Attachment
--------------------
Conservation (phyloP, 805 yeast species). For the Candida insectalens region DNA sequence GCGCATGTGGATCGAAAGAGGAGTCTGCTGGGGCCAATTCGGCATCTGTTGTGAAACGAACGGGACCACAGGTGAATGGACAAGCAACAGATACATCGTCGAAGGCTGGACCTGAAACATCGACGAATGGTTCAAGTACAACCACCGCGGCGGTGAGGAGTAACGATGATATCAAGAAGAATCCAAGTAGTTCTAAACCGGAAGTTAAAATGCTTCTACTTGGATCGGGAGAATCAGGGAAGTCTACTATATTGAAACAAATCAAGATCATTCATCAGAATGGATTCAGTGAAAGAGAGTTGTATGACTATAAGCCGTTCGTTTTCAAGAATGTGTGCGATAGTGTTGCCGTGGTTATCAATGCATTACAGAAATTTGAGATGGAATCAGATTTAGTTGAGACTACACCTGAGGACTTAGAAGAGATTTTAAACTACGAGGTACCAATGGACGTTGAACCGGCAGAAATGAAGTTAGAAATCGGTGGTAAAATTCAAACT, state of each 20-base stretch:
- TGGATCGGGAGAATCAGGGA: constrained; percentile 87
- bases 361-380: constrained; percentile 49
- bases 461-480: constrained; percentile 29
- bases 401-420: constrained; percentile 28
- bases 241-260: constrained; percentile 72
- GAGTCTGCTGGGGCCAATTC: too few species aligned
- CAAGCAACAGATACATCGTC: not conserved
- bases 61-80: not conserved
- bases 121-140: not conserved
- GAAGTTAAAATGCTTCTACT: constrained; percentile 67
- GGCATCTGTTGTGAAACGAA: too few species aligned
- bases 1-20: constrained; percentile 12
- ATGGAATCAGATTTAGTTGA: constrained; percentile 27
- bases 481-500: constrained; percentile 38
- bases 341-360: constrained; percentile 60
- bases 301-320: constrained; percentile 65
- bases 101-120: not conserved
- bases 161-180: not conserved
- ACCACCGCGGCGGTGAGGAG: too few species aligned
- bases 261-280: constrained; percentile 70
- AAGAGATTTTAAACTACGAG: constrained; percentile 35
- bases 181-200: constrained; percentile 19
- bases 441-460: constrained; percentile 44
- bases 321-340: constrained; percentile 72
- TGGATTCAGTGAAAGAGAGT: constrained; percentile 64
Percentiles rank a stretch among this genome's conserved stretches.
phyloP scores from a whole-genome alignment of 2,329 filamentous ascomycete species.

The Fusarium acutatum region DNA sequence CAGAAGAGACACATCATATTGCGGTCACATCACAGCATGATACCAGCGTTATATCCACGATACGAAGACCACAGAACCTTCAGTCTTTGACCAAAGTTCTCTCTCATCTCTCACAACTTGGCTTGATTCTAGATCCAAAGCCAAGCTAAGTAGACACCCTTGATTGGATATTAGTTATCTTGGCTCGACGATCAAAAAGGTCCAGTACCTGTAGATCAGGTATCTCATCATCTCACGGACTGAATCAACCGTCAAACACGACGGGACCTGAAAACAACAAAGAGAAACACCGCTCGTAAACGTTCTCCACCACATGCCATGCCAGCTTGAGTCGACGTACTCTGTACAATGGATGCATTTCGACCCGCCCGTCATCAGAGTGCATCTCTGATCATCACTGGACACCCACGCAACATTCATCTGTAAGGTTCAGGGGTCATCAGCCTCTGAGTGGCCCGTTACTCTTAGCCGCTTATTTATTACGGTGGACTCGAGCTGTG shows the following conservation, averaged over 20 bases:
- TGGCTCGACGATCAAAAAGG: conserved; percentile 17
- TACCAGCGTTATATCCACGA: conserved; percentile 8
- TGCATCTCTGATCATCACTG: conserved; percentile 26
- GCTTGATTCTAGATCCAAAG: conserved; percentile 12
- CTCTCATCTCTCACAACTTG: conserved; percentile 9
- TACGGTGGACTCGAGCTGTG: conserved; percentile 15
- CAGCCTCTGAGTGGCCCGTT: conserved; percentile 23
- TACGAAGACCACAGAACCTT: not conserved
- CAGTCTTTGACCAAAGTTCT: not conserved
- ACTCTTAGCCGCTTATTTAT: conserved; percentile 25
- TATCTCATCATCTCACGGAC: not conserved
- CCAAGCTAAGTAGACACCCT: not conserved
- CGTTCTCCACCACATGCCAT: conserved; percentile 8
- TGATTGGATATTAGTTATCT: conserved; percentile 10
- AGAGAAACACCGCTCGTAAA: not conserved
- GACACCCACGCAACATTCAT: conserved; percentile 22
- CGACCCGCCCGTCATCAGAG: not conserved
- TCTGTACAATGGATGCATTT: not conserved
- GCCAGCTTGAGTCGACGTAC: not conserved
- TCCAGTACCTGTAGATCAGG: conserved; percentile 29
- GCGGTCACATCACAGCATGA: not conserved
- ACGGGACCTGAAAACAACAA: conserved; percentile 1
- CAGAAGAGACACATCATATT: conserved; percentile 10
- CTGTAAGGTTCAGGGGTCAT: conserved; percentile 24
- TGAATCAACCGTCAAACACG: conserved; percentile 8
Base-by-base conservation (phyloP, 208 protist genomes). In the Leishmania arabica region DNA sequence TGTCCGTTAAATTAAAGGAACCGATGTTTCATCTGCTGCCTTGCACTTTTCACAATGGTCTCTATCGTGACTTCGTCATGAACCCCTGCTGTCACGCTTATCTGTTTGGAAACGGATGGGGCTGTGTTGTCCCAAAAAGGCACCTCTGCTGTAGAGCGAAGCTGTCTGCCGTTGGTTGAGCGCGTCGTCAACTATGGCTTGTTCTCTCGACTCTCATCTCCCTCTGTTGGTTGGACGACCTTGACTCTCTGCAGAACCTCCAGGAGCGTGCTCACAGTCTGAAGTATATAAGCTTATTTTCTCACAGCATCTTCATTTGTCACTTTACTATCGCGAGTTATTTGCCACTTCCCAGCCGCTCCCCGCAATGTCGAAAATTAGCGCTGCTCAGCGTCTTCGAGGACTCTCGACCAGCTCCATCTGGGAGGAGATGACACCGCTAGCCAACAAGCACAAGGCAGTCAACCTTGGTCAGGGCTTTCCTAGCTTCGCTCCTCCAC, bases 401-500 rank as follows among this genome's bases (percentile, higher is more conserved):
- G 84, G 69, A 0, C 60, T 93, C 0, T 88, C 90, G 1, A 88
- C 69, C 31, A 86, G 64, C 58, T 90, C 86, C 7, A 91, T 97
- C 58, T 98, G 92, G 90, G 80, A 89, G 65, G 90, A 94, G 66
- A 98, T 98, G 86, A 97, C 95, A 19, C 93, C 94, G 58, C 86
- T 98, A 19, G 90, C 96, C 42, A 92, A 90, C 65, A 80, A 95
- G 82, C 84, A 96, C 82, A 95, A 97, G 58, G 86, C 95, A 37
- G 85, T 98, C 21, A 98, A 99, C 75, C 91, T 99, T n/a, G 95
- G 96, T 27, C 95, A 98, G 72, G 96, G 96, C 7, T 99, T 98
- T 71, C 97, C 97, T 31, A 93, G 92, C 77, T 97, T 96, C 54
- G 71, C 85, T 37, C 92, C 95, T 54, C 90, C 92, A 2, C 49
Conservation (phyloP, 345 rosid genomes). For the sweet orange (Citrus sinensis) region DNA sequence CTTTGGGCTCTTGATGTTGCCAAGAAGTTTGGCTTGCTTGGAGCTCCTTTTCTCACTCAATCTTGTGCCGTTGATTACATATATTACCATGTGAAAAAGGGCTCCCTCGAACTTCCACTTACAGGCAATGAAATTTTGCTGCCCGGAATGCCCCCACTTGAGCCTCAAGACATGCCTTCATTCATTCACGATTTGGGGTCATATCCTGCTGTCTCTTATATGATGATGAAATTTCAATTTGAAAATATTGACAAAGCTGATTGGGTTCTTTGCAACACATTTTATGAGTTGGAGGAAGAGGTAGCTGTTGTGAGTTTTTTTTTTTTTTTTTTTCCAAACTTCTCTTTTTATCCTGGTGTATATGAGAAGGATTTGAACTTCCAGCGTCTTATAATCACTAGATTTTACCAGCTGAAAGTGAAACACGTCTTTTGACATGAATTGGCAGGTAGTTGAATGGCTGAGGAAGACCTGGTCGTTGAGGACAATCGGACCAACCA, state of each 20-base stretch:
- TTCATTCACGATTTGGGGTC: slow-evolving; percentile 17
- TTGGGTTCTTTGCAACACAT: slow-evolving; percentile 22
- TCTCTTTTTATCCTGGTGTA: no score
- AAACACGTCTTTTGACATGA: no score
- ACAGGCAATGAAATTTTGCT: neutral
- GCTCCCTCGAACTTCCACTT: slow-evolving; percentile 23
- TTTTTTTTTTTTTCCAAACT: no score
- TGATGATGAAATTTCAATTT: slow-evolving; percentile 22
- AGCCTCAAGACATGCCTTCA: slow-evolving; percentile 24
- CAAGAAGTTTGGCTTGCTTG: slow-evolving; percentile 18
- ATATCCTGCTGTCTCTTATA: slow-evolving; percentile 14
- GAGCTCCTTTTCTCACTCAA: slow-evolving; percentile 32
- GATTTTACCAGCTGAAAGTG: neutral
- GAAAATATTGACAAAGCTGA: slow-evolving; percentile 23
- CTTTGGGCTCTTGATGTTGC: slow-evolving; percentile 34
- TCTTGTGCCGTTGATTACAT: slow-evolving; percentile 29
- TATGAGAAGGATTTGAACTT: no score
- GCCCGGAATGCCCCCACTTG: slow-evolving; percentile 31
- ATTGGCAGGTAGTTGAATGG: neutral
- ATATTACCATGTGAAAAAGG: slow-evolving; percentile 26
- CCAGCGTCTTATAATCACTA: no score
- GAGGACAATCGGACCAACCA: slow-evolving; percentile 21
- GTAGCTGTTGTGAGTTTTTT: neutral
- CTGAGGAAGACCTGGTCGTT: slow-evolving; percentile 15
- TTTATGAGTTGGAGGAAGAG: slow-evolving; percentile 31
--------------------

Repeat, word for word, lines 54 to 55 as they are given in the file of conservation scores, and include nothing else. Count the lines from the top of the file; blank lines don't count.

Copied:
- TGAATCAACCGTCAAACACG: conserved; percentile 8
Base-by-base conservation (phyloP, 208 protist genomes). In the Leishmania arabica region DNA sequence TGTCCGTTAAATTAAAGGAACCGATGTTTCATCTGCTGCCTTGCACTTTTCACAATGGTCTCTATCGTGACTTCGTCATGAACCCCTGCTGTCACGCTTATCTGTTTGGAAACGGATGGGGCTGTGTTGTCCCAAAAAGGCACCTCTGCTGTAGAGCGAAGCTGTCTGCCGTTGGTTGAGCGCGTCGTCAACTATGGCTTGTTCTCTCGACTCTCATCTCCCTCTGTTGGTTGGACGACCTTGACTCTCTGCAGAACCTCCAGGAGCGTGCTCACAGTCTGAAGTATATAAGCTTATTTTCTCACAGCATCTTCATTTGTCACTTTACTATCGCGAGTTATTTGCCACTTCCCAGCCGCTCCCCGCAATGTCGAAAATTAGCGCTGCTCAGCGTCTTCGAGGACTCTCGACCAGCTCCATCTGGGAGGAGATGACACCGCTAGCCAACAAGCACAAGGCAGTCAACCTTGGTCAGGGCTTTCCTAGCTTCGCTCCTCCAC, bases 401-500 rank as follows among this genome's bases (percentile, higher is more conserved):